Asthma management in the community pharmacy setting in Ireland





According to the Global Burden of Asthma report, 14.6% of the Irish population suffer from asthma. The objectives of
this study were to investigate the current state of asthma management
among patients in primary care, as estimated by their community
pharmacists; to identify any aspects of asthma management that are
infrequently addressed on counselling; to ascertain factors influencing
pharmacists’ ability to counsel; and to investigate communication
between pharmacists and other health-care professionals
Materials & Methods:
An anonymous postal questionnaire for self-administration
was distributed to every community pharmacy registered
with the Pharmaceutical Society of Ireland in 2010, with a
reminder letter five weeks later. Responses were coded and analysed
using SPSS v. 16.
The response rate was 43%. Respondents estimated that the
mean percentage of their asthma patients who used their inhalers
properly was 56% and typically, only 11% of their patients used a
peak flow meter regularly. 71% of respondents believed that their
asthma patients had low expectations of asthma management. On
average, respondents ‘often’ conducted interventions with their
asthma patients. However, the frequency with which interventions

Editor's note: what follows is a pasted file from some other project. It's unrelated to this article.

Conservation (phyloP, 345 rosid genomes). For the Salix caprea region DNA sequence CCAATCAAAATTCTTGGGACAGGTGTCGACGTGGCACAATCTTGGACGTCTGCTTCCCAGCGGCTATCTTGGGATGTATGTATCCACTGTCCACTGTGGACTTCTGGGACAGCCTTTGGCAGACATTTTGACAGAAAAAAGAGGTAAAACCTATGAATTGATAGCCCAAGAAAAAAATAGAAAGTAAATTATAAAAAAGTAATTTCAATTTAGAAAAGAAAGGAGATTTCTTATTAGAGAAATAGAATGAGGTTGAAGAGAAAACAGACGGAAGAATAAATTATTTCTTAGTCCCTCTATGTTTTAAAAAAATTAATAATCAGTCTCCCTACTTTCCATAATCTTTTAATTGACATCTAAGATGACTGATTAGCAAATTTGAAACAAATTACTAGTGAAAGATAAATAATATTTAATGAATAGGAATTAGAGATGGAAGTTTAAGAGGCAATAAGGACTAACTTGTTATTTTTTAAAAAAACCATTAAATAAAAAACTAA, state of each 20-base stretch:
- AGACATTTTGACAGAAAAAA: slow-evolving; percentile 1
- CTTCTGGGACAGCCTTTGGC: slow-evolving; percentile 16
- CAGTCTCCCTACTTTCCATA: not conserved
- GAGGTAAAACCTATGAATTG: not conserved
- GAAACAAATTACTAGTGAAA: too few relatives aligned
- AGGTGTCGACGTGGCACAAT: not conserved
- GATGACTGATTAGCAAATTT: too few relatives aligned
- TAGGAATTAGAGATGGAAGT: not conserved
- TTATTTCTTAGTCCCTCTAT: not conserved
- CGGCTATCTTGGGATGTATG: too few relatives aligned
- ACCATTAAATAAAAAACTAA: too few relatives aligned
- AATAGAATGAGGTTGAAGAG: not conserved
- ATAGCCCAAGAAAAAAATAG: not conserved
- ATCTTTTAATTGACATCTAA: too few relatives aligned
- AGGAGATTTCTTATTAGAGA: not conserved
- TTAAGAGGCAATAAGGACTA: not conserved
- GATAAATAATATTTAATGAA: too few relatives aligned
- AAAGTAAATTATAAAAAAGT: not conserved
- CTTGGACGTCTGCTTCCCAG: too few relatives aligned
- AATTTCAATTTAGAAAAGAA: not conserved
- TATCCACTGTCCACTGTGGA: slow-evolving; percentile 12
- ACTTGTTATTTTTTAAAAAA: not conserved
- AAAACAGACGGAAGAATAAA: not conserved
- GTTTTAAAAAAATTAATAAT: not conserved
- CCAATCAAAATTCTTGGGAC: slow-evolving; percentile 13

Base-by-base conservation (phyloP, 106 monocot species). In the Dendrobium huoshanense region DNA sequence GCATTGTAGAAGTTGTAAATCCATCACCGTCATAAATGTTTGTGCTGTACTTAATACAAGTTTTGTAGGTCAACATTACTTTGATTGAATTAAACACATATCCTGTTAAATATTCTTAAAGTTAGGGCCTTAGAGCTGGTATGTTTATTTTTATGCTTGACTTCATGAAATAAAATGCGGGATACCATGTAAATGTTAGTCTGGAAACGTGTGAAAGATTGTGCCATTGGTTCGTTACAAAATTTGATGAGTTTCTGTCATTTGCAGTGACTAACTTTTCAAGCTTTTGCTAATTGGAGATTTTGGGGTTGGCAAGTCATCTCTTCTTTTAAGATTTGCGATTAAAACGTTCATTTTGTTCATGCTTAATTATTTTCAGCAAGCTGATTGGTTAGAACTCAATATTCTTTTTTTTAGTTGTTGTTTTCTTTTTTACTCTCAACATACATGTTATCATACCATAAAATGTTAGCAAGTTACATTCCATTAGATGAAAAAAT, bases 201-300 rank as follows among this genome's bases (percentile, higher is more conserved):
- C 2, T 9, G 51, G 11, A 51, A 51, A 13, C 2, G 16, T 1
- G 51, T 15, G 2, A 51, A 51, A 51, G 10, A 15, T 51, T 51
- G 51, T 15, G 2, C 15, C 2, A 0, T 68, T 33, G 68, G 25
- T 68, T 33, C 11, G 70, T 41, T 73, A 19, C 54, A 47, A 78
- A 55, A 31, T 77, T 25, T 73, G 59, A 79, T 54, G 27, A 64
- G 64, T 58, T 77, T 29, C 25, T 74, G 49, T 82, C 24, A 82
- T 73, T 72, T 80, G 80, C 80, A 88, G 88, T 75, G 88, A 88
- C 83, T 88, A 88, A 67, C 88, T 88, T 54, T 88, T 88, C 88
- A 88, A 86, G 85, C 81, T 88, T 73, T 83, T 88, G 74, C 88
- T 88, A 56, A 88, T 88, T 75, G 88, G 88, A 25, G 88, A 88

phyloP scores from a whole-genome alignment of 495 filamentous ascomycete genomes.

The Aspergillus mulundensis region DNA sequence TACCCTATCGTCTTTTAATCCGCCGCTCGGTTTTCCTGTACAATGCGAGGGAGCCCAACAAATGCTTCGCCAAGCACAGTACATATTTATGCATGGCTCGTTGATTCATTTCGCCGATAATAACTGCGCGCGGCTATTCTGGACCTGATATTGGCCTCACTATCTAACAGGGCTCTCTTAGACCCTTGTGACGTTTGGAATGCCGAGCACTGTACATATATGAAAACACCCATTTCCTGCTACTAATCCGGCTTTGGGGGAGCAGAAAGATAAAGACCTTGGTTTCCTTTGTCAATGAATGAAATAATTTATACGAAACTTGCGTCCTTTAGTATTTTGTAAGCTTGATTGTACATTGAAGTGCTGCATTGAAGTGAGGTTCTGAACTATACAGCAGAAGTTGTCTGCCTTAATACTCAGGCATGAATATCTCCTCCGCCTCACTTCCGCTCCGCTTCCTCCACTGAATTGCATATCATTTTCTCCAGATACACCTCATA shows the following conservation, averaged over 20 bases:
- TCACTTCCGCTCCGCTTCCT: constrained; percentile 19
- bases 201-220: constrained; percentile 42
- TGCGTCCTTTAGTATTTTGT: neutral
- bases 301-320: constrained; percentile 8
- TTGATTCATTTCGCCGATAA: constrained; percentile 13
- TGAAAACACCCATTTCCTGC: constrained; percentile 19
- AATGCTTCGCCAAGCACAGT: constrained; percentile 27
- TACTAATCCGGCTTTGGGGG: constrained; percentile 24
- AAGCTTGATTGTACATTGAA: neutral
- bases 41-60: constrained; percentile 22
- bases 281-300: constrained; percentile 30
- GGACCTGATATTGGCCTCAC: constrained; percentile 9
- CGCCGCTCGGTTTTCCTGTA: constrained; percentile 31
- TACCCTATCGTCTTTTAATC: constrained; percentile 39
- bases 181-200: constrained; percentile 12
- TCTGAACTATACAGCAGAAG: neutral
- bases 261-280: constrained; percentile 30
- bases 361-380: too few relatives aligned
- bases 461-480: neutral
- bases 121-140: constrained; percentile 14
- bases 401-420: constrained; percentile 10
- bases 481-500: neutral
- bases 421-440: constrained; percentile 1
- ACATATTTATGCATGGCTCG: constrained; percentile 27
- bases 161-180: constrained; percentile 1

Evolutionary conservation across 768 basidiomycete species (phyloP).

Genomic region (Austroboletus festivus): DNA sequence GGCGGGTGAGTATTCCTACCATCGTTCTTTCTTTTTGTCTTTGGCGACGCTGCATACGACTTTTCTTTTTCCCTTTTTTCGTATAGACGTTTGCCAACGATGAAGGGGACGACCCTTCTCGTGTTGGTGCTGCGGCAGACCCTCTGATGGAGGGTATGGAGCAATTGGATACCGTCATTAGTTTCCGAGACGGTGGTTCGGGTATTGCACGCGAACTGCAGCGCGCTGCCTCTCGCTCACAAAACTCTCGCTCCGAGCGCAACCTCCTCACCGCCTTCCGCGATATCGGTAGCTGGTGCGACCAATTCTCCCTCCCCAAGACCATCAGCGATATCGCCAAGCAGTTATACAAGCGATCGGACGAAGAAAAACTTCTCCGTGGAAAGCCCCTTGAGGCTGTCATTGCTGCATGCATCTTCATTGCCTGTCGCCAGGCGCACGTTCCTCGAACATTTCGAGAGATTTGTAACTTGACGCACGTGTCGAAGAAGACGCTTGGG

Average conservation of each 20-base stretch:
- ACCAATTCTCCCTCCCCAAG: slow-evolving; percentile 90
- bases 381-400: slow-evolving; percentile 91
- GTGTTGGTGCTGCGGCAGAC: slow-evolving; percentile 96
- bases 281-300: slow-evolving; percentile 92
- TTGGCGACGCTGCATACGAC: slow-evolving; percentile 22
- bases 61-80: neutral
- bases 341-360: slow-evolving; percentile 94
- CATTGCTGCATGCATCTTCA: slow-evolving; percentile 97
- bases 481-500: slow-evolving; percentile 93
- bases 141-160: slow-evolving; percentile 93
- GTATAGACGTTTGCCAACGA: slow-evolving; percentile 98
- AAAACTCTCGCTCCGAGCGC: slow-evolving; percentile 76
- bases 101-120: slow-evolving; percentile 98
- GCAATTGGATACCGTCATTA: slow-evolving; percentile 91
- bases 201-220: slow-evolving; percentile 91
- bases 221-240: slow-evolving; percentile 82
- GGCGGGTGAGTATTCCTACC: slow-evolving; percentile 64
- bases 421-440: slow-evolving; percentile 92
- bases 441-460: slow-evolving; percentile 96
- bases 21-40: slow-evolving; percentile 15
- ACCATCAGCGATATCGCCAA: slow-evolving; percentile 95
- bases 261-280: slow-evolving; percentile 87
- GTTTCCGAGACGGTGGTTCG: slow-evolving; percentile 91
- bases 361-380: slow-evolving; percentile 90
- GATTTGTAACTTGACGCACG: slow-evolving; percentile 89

were carried out varied greatly depending on the intervention. 65% of
respondents ‘always’ demonstrated the use of a newly prescribed
inhalation device. However, 67% ‘never’ advised patients to ask their
GP for an asthma management plan. There were significant age/
experience-related differences in the frequency with which several
interventions were made (p<0.05, chi-squared test). 85% of respondents
believe time is a major limitation that influences their ability to
counsel. 57% of respondents typically communicate with a GP about
an asthma patient once a week, but 17% stated that, on average they
have no such communication. 30% of respondents indicated that a
more structured method of communication is needed.
Discussions, Conclusion:
Community pharmacists believe that their
patients’ level of asthma management is sub-optimal. The majority of
respondents have a narrow perception of their role in asthma management,
evidenced by the frequency with which non-medication
related interventions are conducted. A significant improvement in
communication between pharmacists and both GPs and practice
nurses is vital to improve asthma management in primary care.

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